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Title:Deuterated Water Hexamer Observed By Chirped-pulse Rotational Spectroscopy
Author(s):Evangelisti, Luca
Contributor(s):Shields, George C.; Temelso, Berhane; Kisiel, Zbigniew; Pate, Brooks; Zaleski, Daniel P.; Seifert, Nathan A; Lobsiger, Simon; Perez, Cristobal
Subject(s):Chirped pulse
Abstract:The water hexamer is the first cluster size where three dimensional structures become the most stable. For cluster sizes up to the water decamer, the hexamer is unique because there are three low-lying isomers with distinct oxygen framework geometries that can be observed in pulsed molecular beams: the prism, cage, and book. Each structure has a different number of hydrogen bonds (prism: 9, cage: 8, book: 7). The prediction of the lowest energy form by different water potentials has become a benchmark in computational studies of water clusters. The experimental determination that the cage is the lowest energy form was presented by our group in 2012 using the population changes that occur when different carrier gases are used in the molecular beam expansion. Recently, it has been proposed by Babin and Paesani that the relative energy ordering of these isomers might be useful for testing the ability of theory to include zero-point energy effects.\footnote{V. Babin and F. Paesani, “The curious case of the water hexamer: Cage vs. Prism”, Chem. Phys. Lett. 580, 1-8 (2013).} Their calculations suggested that the prism might become the lowest energy isomer in the fully deuterated water hexamer. At the simplest level, this can explained by the fact that the prism has the most hydrogen bonds and would, therefore, experience the most energy lowering upon isotopic substitution. Broadband rotational spectroscopy in a pulsed supersonic expansion has been used to study the cage, prism and book isomers of deuterated water hexamer. These data, in conjunction with new computational advances, quantify the changes in the oxygen framework structure respect to the normal water hexamers. Moreover, by using different gases in the expansion we have established that the prism isomer becomes the minimum energy structure as suggested by Babin and Paesani.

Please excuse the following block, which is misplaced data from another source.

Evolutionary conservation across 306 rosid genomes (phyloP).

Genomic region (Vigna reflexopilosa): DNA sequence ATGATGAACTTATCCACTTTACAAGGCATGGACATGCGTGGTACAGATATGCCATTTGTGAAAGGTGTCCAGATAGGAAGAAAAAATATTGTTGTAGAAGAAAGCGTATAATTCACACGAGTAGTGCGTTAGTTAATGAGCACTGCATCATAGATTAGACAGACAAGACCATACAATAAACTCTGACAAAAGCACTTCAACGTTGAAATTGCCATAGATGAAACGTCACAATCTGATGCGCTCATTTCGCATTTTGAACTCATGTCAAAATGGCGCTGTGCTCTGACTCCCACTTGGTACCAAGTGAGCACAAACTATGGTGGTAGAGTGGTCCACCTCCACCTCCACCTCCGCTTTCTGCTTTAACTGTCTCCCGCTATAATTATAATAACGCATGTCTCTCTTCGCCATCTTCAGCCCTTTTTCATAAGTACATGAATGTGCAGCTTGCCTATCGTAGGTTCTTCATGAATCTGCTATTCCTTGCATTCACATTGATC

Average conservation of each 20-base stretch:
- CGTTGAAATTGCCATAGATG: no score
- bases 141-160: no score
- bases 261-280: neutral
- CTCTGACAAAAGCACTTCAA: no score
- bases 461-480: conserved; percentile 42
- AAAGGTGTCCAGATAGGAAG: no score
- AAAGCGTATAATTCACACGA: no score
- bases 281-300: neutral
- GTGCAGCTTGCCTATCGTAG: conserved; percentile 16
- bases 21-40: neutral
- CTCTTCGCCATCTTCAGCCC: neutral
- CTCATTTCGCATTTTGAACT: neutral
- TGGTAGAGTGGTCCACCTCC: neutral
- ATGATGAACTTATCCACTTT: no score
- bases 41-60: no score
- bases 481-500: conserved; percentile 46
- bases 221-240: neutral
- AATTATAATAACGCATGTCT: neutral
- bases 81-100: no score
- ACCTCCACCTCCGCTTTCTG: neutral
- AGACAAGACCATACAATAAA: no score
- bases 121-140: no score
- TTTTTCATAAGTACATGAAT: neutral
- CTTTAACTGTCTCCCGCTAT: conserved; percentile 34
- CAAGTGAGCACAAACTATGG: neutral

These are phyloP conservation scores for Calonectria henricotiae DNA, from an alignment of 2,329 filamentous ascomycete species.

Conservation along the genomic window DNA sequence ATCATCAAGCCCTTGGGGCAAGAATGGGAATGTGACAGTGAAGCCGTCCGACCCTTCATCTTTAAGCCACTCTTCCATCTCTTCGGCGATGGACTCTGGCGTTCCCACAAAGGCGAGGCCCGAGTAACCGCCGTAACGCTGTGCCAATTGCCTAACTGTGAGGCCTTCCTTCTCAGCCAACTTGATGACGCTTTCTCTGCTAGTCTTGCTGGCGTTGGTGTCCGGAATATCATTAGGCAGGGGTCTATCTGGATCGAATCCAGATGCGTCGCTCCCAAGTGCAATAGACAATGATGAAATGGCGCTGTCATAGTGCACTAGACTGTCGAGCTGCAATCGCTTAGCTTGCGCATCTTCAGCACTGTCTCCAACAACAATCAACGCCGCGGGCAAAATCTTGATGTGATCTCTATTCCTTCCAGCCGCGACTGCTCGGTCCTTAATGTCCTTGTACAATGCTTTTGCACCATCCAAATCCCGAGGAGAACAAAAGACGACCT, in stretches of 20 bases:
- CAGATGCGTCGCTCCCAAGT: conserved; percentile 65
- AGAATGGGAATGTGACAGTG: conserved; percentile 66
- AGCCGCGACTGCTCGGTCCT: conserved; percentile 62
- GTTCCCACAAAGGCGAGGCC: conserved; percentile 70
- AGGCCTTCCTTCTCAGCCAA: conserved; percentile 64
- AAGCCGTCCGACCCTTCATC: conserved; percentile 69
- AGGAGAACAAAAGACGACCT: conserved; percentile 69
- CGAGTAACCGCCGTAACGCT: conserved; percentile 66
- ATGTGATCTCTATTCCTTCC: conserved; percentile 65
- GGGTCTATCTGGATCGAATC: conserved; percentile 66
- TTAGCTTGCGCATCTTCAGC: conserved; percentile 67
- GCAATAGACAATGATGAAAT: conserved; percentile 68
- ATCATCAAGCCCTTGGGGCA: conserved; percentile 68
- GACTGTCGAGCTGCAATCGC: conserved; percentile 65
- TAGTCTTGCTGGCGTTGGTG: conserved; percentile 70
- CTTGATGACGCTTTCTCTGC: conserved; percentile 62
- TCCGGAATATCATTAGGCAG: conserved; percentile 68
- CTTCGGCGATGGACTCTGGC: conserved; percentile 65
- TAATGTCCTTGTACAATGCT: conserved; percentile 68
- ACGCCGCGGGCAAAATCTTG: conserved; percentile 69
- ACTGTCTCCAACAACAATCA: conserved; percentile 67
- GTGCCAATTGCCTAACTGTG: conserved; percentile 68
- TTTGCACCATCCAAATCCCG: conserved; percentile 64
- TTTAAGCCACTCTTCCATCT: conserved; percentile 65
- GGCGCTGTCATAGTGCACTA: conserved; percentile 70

Issue Date:2014-06-20
Publisher:International Symposium on Molecular Spectroscopy
Citation Info:Evangelisti, L.; Shields, G.C.; Temelso, B.; Kisiel, Z.; Pate, B.; Zaleski, D.P.; Seifert, N.A.; Lobsiger, S.; Perez, C. DEUTERATED WATER HEXAMER OBSERVED BY CHIRPED-PULSE ROTATIONAL SPECTROSCOPY. Proceedings of the International Symposium on Molecular Spectroscopy, Urbana, IL, June 16-21, 2014. DOI: 10.15278/isms.2014.FD12
Rights Information:Copyright 2014 by the authors. Licensed under a Creative Commons Attribution 4.0 International License.
Date Available in IDEALS:2014-09-17

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